Paw-fect way to learn as police visit school

This article was written for the Oldham Evening Chronicle on 10/2/2017. I attended this community event, and interviewed school staff and the local councillor.

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“Children at St Thomas Moorside Primary School were visited by members of the police and prison service for an interactive ‘Actions have Consequences’ workshop.

Paul McGovern from the HMP Manchester Community Team delivered the informative workshops to pupils, which explored issues in anti-social behaviour, the effects of drugs, and the dangers of social media. Children were also told how to report bullying and the best ways to contact their neighbourhood police team.

The highlight of the workshop was a demonstration with working dogs Charlotte and Gi. Children enjoyed the chance to stroke sniffer dog Charlotte, before Gi demonstrated how powerful police dogs can be by biting onto a protective sleeve.

Pupils and staff were involved throughout the 90-minute workshop, which featured activities like wearing goggles which simulate the effects of LSD and a demonstration showing how small a prison cell is.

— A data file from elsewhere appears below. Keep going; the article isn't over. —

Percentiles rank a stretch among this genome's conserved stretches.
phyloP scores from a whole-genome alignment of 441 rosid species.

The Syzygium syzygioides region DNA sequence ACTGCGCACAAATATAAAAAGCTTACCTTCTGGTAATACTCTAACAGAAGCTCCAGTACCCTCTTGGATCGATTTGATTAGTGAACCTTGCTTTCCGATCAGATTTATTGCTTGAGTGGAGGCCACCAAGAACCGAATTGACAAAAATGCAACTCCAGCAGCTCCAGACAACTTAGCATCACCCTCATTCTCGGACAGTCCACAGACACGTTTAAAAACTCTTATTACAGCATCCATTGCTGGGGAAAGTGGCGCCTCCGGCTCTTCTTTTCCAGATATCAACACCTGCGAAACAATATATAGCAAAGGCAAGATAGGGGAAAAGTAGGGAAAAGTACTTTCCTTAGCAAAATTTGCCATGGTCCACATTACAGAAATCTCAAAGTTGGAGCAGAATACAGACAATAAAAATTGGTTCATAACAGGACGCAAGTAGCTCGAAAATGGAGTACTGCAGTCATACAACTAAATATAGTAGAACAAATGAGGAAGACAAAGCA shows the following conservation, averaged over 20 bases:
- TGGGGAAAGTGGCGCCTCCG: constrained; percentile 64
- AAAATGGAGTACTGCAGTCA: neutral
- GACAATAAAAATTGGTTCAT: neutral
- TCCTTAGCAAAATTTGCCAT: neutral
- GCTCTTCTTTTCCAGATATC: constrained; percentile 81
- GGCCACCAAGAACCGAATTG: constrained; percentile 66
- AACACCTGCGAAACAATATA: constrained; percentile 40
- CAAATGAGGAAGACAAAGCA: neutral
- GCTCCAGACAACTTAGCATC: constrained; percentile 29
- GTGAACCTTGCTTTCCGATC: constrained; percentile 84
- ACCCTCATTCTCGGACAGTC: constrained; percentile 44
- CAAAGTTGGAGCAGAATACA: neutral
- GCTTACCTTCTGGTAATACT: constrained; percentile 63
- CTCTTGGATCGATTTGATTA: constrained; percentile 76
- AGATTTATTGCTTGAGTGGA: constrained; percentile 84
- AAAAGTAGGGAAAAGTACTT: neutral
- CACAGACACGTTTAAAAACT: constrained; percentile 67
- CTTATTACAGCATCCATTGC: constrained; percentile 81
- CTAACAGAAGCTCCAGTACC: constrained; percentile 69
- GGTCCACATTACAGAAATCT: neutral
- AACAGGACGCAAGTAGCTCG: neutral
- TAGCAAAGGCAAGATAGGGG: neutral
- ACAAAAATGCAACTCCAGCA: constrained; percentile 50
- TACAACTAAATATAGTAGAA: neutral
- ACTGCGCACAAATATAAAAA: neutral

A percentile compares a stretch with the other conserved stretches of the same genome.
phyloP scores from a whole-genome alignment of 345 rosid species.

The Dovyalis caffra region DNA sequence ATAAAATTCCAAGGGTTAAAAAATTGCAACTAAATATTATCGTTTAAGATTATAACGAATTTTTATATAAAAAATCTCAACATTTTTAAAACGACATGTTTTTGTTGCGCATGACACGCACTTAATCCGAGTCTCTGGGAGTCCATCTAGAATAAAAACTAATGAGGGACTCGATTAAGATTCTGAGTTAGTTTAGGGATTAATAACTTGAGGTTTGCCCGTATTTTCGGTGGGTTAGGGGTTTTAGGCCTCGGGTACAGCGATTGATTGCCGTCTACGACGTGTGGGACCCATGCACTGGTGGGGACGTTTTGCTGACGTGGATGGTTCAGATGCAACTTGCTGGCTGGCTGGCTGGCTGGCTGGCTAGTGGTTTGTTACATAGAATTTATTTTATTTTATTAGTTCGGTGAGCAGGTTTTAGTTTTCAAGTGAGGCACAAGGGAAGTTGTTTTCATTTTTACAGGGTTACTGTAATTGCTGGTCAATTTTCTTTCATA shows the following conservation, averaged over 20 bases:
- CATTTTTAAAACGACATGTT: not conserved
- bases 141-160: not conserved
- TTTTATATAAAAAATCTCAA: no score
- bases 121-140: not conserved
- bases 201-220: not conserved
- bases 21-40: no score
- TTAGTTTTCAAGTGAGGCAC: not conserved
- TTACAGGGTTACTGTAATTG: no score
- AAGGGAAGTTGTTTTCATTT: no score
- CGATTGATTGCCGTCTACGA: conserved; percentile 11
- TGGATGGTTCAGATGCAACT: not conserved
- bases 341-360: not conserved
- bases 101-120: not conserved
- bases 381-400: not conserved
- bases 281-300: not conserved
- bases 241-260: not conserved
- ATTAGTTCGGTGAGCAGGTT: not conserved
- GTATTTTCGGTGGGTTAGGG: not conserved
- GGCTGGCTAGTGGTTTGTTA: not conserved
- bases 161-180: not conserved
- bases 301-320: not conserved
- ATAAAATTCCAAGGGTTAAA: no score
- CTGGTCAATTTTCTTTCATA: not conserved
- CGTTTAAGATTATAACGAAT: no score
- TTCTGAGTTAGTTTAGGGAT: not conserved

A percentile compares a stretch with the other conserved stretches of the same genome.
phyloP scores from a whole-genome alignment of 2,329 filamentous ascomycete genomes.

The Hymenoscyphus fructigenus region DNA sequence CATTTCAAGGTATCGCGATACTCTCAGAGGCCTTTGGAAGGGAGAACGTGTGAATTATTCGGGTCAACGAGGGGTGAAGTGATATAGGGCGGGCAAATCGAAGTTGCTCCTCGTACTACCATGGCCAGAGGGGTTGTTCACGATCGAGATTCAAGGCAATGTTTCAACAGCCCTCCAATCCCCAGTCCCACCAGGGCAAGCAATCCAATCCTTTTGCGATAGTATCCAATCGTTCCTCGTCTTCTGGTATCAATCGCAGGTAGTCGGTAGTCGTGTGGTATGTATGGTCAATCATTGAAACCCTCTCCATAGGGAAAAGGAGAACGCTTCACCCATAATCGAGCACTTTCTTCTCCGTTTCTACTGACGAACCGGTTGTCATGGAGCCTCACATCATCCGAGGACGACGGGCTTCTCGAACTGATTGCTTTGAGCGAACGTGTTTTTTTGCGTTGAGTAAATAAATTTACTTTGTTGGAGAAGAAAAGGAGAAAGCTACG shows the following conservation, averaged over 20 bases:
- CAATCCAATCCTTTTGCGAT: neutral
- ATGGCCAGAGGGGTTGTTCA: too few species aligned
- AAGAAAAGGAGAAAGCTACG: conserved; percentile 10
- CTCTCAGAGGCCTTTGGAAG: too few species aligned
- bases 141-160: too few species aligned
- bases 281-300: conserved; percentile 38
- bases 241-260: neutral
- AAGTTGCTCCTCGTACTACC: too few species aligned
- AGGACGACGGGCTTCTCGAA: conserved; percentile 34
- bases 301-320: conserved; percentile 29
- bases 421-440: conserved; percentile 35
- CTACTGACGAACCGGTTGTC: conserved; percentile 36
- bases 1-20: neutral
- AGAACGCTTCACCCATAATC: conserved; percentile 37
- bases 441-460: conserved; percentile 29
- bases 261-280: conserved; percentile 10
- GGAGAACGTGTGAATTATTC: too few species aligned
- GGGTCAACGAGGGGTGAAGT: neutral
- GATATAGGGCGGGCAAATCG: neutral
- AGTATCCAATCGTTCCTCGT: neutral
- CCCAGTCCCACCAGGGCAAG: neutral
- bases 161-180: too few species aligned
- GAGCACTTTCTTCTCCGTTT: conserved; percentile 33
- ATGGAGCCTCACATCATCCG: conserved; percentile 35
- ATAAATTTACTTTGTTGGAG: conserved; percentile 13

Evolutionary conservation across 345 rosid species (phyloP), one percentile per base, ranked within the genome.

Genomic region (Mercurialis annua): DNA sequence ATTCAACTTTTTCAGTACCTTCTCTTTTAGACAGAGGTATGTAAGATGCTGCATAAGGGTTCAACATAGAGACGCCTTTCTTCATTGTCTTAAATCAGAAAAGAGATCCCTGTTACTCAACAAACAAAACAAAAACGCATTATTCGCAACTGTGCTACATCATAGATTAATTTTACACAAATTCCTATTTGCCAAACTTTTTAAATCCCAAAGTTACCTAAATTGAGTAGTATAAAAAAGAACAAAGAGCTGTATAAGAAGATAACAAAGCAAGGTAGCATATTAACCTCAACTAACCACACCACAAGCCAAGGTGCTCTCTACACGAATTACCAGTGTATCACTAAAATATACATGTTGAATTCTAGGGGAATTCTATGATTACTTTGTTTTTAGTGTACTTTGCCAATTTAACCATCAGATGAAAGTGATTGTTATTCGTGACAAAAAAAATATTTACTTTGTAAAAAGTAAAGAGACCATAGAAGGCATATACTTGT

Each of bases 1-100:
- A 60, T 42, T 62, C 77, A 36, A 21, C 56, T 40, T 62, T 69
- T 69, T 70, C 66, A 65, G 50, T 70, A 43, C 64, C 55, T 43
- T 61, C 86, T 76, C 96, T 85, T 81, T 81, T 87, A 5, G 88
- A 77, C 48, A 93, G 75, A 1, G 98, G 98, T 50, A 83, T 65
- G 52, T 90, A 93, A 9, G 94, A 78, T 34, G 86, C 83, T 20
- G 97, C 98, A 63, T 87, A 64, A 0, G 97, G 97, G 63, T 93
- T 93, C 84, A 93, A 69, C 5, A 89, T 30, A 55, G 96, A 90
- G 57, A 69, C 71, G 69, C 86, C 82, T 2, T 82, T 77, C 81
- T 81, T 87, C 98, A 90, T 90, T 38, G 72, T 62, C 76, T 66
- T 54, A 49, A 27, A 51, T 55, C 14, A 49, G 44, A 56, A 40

PCs and PCSOs from the St James Neighbourhood police team helped with the activities, and at the end of the workshop GMP Oldham Chief Inspector Sarah Morton and Sergeant Nick Derbyshire presented the school with a plaque. Four pupils who had displayed excellent behaviour were given certificates and vouchers, which were donated by local councillor Ginny Alexander.

Adam Laskey, headteacher, said: “This is the first time we’ve had the workshop visit the school and it has been great.

“Not only does it make the neighbourhood policing team familiar to our children, the pupils learn to stay safe and make the right life choices.”

Chief Inspector Morton said: “The workshop is delivered in such a fun and engaging way that the children really listen and understand what they are being told.”

Councillor Alexander said: “We’ve had problems with anti-social behaviour in Sholver, so the police told me about the Actions have Consequences workshops and I suggested that they came into school.

“It really was an excellent day. It was good for the children and for community spirit.

“It has hopefully improved communications between the school, the police, and the community.”

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